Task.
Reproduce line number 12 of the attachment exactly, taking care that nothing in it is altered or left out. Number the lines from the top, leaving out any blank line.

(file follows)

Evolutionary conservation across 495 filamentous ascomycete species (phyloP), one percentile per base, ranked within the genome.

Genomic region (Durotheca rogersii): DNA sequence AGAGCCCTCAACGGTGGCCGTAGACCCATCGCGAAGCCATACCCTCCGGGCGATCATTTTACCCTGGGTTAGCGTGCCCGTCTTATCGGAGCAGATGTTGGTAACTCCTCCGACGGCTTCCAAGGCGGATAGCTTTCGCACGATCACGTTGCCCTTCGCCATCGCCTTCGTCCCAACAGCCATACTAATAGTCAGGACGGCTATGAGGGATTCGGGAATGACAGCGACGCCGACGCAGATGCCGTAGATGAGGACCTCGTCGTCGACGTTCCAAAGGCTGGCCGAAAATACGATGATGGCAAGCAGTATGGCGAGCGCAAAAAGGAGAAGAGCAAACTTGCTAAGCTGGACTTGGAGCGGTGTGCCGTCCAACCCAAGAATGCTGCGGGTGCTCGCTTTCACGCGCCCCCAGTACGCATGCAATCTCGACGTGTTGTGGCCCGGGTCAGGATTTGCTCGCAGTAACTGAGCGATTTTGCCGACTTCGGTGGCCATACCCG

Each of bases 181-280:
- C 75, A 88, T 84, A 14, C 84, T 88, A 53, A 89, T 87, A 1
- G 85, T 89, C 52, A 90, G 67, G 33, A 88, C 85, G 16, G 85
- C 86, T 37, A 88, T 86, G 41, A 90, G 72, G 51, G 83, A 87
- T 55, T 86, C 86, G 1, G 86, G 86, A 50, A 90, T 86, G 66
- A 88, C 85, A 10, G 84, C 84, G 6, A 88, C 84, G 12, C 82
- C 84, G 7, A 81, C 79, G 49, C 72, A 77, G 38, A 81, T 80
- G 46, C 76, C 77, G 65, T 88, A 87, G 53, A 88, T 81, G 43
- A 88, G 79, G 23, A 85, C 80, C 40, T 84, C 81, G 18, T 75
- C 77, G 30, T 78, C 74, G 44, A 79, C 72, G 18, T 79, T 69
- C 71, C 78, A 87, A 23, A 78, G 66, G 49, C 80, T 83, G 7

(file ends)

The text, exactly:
- C 77, G 30, T 78, C 74, G 44, A 79, C 72, G 18, T 79, T 69